It’s important for the healthcare provider to understand the patient’s family, social, occupational, legal, medical and mental health history, and substance use patterns. Past behaviors, such as driving under the influence or DUI and opioid abuse, should be shared to help form a more complete picture of your struggles — and help develop the best course of treatment.

The assessment session can better determine what level of substance misuse you are struggling with and to figure out the right treatment options to fit your needs. Depending on your needs and your schedule, you may be offered outpatient services over an inpatient stay, or a detox followed by weeks of inpatient care.

Your substance abuse story and your daily life will help professionals plot out the best course of action. The substance abuse assessment helps to place you exactly where you need to be so you can rise above your alcohol abuse.

What To Expect During a Substance Abuse Assessment

Substance abuse assessments are usually broken into two sections: the initial screening test and the actual assessment. As mentioned above, not everyone who uses substances has an addiction.

The first step in the substance abuse assessment process is to determine if there is an actual problem.

The Screening Process

The screening process allows whoever is administering the assessment to say: yes, this person has a substance abuse problem, or, no, this person does not misuse substances. This first step in the process allows for preemptive care.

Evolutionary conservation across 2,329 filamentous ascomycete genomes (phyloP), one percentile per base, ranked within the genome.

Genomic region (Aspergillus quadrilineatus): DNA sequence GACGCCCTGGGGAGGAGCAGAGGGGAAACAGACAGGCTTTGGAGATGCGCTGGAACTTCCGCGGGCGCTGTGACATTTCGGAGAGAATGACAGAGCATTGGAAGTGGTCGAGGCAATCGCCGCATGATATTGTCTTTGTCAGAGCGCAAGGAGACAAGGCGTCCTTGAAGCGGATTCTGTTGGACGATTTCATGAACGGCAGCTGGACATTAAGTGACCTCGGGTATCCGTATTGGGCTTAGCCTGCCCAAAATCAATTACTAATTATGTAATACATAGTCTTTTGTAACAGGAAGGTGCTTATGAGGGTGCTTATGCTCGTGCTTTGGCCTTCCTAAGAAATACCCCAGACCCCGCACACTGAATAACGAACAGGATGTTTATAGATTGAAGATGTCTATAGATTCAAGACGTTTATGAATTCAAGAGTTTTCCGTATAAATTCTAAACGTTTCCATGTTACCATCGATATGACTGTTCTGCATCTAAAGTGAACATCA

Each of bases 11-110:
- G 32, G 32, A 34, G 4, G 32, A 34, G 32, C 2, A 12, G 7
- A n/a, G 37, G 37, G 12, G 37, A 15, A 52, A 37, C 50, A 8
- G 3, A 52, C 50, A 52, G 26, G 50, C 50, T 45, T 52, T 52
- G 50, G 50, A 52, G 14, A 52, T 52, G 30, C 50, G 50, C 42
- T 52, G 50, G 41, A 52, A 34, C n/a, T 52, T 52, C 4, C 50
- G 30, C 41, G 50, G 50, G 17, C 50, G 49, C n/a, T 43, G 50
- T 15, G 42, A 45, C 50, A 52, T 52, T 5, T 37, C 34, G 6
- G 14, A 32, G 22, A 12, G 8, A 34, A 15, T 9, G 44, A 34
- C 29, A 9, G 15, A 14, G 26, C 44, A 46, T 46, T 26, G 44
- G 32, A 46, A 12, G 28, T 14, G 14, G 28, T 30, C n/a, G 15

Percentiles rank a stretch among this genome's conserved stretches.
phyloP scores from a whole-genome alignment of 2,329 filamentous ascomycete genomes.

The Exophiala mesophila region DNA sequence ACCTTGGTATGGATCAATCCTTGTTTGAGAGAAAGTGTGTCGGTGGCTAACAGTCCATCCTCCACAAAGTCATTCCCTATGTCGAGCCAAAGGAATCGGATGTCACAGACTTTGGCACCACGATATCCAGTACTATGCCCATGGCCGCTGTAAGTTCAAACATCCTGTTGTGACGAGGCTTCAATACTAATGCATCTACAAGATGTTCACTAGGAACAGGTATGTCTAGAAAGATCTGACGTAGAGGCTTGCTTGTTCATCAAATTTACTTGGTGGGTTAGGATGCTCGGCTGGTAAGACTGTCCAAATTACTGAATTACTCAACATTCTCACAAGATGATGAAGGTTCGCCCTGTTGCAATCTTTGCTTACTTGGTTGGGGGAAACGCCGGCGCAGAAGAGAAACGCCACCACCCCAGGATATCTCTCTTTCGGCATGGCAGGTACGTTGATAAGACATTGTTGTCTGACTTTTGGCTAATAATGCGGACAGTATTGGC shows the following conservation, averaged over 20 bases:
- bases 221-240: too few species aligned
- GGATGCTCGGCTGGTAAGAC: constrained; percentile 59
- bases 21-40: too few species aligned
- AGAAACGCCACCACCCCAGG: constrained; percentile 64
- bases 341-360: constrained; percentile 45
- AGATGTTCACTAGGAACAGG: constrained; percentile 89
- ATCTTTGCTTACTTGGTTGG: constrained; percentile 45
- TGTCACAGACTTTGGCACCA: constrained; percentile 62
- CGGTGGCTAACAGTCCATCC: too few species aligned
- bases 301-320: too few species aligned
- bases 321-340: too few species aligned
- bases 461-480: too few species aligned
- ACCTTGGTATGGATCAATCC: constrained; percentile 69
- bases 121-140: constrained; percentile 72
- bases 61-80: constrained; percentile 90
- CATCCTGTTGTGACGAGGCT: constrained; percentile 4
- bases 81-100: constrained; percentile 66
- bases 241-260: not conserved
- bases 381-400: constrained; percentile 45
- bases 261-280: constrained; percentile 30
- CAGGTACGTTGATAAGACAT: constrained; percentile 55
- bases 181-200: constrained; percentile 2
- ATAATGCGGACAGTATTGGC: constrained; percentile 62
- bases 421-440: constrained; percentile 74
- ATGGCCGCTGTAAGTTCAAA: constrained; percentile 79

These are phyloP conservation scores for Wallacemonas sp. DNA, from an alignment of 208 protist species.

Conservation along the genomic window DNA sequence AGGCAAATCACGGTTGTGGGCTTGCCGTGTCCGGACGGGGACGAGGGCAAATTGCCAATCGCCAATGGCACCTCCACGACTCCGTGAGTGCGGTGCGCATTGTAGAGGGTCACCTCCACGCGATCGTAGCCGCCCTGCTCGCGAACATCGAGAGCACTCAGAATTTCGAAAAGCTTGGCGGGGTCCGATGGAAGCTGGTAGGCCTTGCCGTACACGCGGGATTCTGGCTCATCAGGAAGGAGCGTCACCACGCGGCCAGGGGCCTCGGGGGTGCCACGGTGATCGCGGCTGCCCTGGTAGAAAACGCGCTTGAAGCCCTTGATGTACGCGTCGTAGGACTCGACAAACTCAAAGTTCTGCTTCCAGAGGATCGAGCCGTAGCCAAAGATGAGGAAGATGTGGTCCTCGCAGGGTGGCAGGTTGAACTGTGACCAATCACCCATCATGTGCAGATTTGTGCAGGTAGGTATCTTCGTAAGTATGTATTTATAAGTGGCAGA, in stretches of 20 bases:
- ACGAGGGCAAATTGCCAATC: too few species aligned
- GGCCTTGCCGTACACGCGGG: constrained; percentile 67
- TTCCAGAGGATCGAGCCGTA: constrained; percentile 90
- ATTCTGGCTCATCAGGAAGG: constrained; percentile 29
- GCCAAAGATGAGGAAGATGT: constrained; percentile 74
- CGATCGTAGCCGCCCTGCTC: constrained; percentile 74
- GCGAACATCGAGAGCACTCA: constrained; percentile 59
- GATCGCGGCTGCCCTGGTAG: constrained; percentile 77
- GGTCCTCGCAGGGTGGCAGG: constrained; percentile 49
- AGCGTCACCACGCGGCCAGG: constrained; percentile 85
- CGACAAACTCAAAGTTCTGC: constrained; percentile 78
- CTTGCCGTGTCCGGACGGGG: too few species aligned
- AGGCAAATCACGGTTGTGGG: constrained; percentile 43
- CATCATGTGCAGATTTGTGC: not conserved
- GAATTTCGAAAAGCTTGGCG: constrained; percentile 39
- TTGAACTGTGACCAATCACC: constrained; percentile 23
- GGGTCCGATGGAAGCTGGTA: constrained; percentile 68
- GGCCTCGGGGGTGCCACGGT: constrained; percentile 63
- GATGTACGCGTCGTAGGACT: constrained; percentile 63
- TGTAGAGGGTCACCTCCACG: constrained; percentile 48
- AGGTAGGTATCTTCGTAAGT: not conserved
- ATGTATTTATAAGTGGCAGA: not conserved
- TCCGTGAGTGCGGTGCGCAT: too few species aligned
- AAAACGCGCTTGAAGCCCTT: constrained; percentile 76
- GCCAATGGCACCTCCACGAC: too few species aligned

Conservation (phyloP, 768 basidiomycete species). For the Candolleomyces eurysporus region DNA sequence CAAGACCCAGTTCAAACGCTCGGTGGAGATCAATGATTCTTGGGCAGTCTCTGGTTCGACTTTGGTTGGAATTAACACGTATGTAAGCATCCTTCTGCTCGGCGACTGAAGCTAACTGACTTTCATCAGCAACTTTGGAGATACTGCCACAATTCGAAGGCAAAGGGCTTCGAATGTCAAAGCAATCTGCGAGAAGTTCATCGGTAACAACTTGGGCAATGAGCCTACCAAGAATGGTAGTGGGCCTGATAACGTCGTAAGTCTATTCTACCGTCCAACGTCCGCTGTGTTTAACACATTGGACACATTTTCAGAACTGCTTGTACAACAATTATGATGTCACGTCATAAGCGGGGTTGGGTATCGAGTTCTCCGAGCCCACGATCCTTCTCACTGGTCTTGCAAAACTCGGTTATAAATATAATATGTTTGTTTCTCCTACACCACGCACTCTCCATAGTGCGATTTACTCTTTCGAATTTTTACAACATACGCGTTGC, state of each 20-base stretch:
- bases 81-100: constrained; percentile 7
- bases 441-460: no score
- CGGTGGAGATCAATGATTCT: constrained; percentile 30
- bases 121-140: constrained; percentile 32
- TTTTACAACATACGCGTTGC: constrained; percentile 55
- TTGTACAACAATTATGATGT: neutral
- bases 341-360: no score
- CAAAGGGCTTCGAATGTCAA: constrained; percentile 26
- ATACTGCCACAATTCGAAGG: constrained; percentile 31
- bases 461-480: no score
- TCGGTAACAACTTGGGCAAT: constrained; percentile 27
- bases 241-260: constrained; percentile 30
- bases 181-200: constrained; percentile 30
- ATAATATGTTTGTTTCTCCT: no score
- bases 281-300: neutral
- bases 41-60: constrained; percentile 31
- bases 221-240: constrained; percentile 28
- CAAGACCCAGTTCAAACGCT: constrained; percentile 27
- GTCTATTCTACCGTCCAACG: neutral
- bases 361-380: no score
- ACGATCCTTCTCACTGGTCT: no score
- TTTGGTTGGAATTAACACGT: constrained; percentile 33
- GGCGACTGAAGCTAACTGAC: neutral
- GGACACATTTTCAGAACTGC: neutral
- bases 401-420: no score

During this time, the administrator might notice that the patient is seriously struggling and is open to receiving help. The substance use assessment is an important tool to getting relevant answers.

Different assessment tools that are used in this process include:

  1. CAGE Substance Abuse Screening Tool: This tool was initially created to better understand an individual’s alcohol use, but it can be adapted to drug abuse as well. The only issue with this is that if someone is trying to hide their substance use issues, these questions might not fully showcase the extent of the problem. It asks four questions:
    1. Have you ever felt you should cut down on your drinking or drug use?
    2. Have people annoyed you by criticizing your drinking or drug use?
    3. Have you felt guilty about your drinking or drug use?
    4. Have you ever had a drink or used drugs first thing in the morning to steady your nerves or to get rid of a hangover?
  2. Substance Abuse Subtle Screening Inventory (SASSI): A tool that helps determine whether substance use extends beyond social use into more serious levels. This tool also helps to determine how willing someone is to get help and how much they understand about their substance use.
  3. Alcohol Use Inventory (AUI): This tool is self-administered and can be used to track how much alcohol you are consuming. It asks you questions about your use, how frequently you use, at what points in the day you turn to alcohol, and if it’s affected your family members or friends.

Once you’ve undergone the screening process, you will either continue with the assessment to gain a more in-depth understanding or discuss substance abuse prevention strategies to avoid falling deeper into addiction.